Sandy hurricane, dubbed as “super storm”, caused havoc on the US’s eastern coast in October 2012.  Medical practitioners observed that the hurricane also exacerbated the sinus infection symptoms due to sudden fall in barometric pressure.  Sudden fall in the pressure creates imbalance between the pressure within the paranasal sinuses and the atmosphere. To regain the pressure equilibrium, the sinuses expand. The air traps into the swelling of the sinus membrane, blocking the passages. The pressure increases within the sinuses, triggering pain and headaches.
Dust storms also pose various health risks, including allergic reactions. In some areas, dust storms are common. The local governments give warnings and advice public how to avoid related health risks. Follow the guidelines.
High winds and wildfires
Natural and man-made forest fires or wildfires are a source of deadly smoke. The smoke causes breathing difficulties and affects the sinuses. Some people like children, older people and patients are more susceptible to the smoke than others. It irritates the sinuses and causes headaches.  Forest fires and wildfires also pollute air quality. The breathing in poor quality air causes severe sinus infection symptoms, especially in the patients already suffering from the infection.
For example, a wildfire damaged parts of Wetmore in October 2012. In Wetmore, high winds brought power lines closer and thereby sparking began. The sparking caused the fire. Physicians suggested that people, especially sinusitis patients, should stay indoors to avoid the smoke and protect the sinuses.
We cannot stop catastrophes but we can avoid and minimize consequent health risks with timely treatment and precautions. Therefore, if sinus infection strikes you during such events, do visit the doctor for an apt advice.

Thursday, November 29, 2012

Great Mullein, a natural sinus relief

Great Mullein, a natural sinus relief

Are you looking for natural sinus relief?
Mullein (Verbascum thapsus) from Scrophulariaceae family of plants,  a natural sinus relief, is commonly known as Aaron’s, beggar’s blanket, candlewick, cuddy’s lungs, feltwort, golden rod, Jacob’s staff, our lady’s flannel, wild ice and velvet dock. The herb has been used for different purposes since antiquity. For instance, dyes and torches were made with it.  This velvet plant was used for managing respiratory problems during the Civil War. Although it is a native Asian, European and North African, the herb is grown in America and Australia as well because of immigrants. The European immigrants, for example, introduced mullein in America, where it is known as a weed instead of a wildflower.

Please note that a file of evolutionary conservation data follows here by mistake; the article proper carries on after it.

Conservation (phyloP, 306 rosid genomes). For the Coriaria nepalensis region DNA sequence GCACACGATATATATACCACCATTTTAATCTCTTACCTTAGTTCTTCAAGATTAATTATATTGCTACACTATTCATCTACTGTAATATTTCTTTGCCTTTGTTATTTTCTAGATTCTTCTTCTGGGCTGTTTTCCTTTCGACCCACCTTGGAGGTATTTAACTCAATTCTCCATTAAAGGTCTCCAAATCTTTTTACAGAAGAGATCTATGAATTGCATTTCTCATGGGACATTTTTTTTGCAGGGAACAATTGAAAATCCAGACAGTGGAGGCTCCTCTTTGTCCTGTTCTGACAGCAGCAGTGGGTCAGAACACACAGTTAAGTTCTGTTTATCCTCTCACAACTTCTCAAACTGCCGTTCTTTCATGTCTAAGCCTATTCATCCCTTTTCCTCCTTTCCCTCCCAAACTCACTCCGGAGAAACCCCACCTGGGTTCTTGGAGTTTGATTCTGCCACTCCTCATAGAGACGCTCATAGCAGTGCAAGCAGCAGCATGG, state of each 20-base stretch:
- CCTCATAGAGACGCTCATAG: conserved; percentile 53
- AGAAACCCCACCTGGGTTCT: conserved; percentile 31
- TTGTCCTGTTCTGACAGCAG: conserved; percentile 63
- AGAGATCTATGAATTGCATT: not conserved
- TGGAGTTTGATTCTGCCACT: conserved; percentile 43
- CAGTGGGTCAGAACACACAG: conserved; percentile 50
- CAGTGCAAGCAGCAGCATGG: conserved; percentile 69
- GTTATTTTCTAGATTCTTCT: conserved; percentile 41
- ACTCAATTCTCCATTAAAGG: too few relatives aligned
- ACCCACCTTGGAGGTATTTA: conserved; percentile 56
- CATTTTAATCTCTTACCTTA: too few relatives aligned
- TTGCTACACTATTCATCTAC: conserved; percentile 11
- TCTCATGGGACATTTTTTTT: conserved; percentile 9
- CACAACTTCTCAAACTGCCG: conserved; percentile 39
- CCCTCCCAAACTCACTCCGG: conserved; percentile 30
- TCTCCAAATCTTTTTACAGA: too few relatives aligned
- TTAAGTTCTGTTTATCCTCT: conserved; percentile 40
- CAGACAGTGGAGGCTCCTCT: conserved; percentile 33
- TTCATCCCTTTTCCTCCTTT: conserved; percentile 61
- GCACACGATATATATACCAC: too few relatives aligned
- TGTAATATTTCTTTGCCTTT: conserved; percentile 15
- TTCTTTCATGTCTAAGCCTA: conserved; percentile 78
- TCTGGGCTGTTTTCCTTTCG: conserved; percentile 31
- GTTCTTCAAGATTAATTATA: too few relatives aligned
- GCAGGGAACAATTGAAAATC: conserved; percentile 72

The plant
The word “mullein” is derived from Latin word “mollis” which means “soft.”  The plant covered with soft hairs bears yellow flowers that are 2-cm wide. The woolly leaves are green and white in color. It grows in well-lit areas.
The herb rich in vitamins B3, C and A, calcium and iron has taproot system. Its potassium content is also quite significant.
Health benefits
The herb with astringent, anti-spasmodic, demulcent and anti-inflammatory properties acts as an expectorant (i.e. loosens phlegm) and helps in draining out mucus.
Mullein reduces swelling in the joints and glands.
Mullein is used for a number of respiratory diseases, including sinus congestion, hacking and whooping coughs, swollen glands, bronchitis, hay fever and asthma. The herb is also used to treat ear infections in children.
The oil is used for swellings, skin ailments and bruises. The herb is also improves sleep and cures stubborn warts. The oil made from the flowers help in reducing ear inflammation and pain.
Mullein tablets and extracts reduce bowel inflammation and bleeding.
The flowers and leaves drain out extra mucus from the respiratory tract and soothes the membranes.
The herb reduces pain and inflammation in the digestive tract, bronchial tubes, throat and nasal region.
Greeks used the herb to treat eye infections, tonsillitis, sore throats, insect stings and coughs.
Scientific studies concluded that mucilage and saponins found in the herb reduce and soothe inflammation. It can be used as pain reliever and to treat sleep disorder.
How to use the herb
Its leaves and flowers are used for medicines.
Mullein is used as infusion, gargle, oil, powder, suppository, syrup and tincture. Suppository, a drug delivery system, is used for vagina, rectum and urethra. Mullein oil can be bought from natural food stores.
You can add mullein in steam before inhaling it.
A tea of mullein, fenugreek seeds, marshmallow root and rose hips may help in easing sinus congestion.
For the right dosage of the herb, contact your physician.

Wednesday, November 28, 2012

9 patients who are benefited by inhaling steam

9 patients who are benefited by inhaling steam

Inhaling steam means to draw vapours or air into the lungs through the nose or mouth. The moist heat loosens congestion in the lungs, liquefying secretions. The steam also acts as an antiseptic in the respiratory passage. The patients of the following diseases will be benefited by inhaling steam:



Bronchitis
The air passages (bronchi) and bronchial tubes (bronchioles) transport air between the lungs and windpipe. Bronchitis means inflammation and irritation of the membrane of the passages. A number of factors, such as allergies, bacteria, smoking and viruses trigger symptoms of the disease. The ailment could be acute or chronic. Steam inhalation moistens and soothes the irritation during acute condition.


Bronchiectasis
Bronchiectasis is distortion and dilatation of the bronchi that may be due to recurrent infections or inflammation of the air passages and tubes. The damage to the lungs is irreversible. The symptoms of the disease include smelly breath, chronic cough, foul sputum, fatigue and paleness. The inhalation helps in clearing phlegm.